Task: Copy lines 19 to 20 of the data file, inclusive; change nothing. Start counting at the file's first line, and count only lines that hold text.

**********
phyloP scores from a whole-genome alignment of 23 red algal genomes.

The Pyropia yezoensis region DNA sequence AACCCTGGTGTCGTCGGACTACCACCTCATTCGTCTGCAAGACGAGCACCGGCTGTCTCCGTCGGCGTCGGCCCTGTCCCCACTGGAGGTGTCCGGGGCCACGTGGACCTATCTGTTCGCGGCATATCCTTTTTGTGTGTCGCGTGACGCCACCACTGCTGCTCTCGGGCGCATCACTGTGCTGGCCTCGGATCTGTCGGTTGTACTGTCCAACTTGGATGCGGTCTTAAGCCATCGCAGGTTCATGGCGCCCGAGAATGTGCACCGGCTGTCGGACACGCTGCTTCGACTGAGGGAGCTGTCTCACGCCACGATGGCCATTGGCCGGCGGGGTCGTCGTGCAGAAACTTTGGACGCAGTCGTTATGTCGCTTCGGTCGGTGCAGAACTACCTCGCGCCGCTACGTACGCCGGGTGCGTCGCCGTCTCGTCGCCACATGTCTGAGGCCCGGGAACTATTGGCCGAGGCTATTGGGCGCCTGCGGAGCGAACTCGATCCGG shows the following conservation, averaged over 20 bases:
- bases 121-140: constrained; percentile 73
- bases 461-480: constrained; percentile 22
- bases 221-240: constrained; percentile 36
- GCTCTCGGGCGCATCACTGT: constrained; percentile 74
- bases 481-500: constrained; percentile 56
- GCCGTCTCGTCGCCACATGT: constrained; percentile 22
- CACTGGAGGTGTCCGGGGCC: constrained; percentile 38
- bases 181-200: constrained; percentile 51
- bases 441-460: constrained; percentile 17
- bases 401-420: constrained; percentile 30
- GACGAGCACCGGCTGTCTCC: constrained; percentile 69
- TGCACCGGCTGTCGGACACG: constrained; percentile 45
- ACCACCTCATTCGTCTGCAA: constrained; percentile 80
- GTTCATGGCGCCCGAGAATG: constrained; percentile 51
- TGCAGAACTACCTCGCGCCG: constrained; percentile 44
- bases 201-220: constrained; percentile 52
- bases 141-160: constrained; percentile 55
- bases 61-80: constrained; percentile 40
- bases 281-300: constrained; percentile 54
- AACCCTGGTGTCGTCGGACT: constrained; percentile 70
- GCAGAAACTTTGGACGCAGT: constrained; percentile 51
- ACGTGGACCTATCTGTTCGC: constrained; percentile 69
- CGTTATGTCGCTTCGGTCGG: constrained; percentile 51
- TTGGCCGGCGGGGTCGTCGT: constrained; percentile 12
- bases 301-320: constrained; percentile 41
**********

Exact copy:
- bases 141-160: constrained; percentile 55
- bases 61-80: constrained; percentile 40